What can absence time tell about user engagement?

Two widely employed engagement metrics are click-through rate and dwell time. These are particularly used for services where user engagement is about clicking, for example in the context of search where presumably users click on relevant results, and/or spending time on a site, for example consuming content in the context of a news portal.

In search, both have been used as indicator of relevance, and have been exploited to infer user satisfaction with their search results and improve ranking functions. However, how to properly interpret the relations between these metrics, retrieval quality and the long-term user engagement with the search application is not straightforward. Also, relying solely on clicks and time spent can  lead to contradictory if not erroneous conclusions. Indeed, with the current trend of displaying rich information on web pages, for instance the phone number of restaurants or weather data in search results, users do not need to click to access the information and the time spent on a website is shorter.

5127965259_66c1061cbb_nMeasure: Absence time 
The absence time measures the time it takes a user to decide to return to a site to accomplish a new task. Taking a news site as an example, a good experience associated with quality articles might motivate the user to come back to that news site on a regular basis. On the other hand, if the user is disappointed, for example, the articles were not interesting, the site was confusing, he or she may return less often and even switch to an alternative news provider. Another example is a visit to a community questions and answers website. If the questions of a user are well and promptly answered, the odds are that he or she will be enticed to raise new questions and return to the site soon.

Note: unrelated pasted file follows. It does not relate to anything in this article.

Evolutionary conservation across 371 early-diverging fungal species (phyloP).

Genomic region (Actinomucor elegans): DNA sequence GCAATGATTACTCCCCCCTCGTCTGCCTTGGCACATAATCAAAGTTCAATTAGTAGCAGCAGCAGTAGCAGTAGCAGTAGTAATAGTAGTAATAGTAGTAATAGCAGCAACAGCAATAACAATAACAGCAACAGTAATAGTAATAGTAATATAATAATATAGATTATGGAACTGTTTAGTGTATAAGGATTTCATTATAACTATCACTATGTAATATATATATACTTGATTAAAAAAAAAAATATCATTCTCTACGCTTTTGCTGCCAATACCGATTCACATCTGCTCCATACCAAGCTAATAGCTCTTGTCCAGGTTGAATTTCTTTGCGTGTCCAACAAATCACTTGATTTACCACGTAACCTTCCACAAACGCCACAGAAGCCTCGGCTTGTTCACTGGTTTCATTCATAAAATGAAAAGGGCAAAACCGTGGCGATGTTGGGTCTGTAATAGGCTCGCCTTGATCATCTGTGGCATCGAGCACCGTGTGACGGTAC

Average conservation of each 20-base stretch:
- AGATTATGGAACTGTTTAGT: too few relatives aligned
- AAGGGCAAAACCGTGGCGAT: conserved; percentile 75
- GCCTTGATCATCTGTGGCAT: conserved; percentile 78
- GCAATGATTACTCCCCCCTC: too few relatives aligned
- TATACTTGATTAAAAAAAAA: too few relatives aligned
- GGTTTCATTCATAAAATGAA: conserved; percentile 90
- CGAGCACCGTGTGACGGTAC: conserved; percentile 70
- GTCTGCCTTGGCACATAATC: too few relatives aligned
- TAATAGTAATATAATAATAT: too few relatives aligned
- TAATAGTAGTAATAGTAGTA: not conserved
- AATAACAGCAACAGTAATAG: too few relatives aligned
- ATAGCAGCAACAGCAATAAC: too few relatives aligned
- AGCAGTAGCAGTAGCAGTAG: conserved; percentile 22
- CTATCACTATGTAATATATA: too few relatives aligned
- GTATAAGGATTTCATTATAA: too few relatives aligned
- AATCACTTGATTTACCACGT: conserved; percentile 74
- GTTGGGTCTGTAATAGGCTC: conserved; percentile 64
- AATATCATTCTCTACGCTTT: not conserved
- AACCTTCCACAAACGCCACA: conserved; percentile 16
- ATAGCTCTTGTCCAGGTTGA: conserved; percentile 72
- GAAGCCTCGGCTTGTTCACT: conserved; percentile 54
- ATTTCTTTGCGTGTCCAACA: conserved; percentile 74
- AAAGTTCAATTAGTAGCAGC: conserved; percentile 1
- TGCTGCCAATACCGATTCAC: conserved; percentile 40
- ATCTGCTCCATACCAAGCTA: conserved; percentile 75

Our assumption is that if users find a site interesting, engaging or useful, they will return to it sooner.

This assumption has the advantage of being simple, intuitive and applicable to a large number of settings.

Case study: Yahoo! Answers Japan
We used a popular community querying and answering website hosted by Yahoo! Japan, where users are given the possibility to ask questions about any topic of their interest. Other users may respond by writing an answer. These answers are recorded and can be searched by any user through a standard search interface. We studied the actions of approximately one million users during two weeks.  A user action happens every time a user interacts with Yahoo! Answers: every time he or she issues a query or clicks on a link, be it an answer, an ad or a navigation button. We compare the behaviour of users exposed to six functions used to rank past answers both in term of traditional metrics and of absence time.

Methodology: Survival analysis
We use Survival Analysis to study absence time. Survival Analysis has been used in applications concerned with the death of biological organisms, each receiving different treatments. An example is throat cancer treatment where patients are administered one of several drugs and the practitioner is interested in seeing how effective the different treatments are.  The analogy with our analysis of absence time is unfortunate but nevertheless useful. We associate the user exposition to one of the ranking functions as a “treatment” and his or her survival time as the absence time. In other words, a Yahoo! Answers user dies each time he or she visits the site … but hopefully resuscitates instantly as soon as his or her visit ends.

Survival analysis makes uses of a hazard rate, which reflects the probability that a user dies at a given time. It can be very loosely understood as the speed of death of a population of patients at that  time. Returning to our example, if the hazard rate of throat cancer patients administered with say drug A is higher than the hazard rate of patients under drug B treatment, then drug B patients have a higher probability of surviving until that time. A higher hazard rate implies a lower survival rate.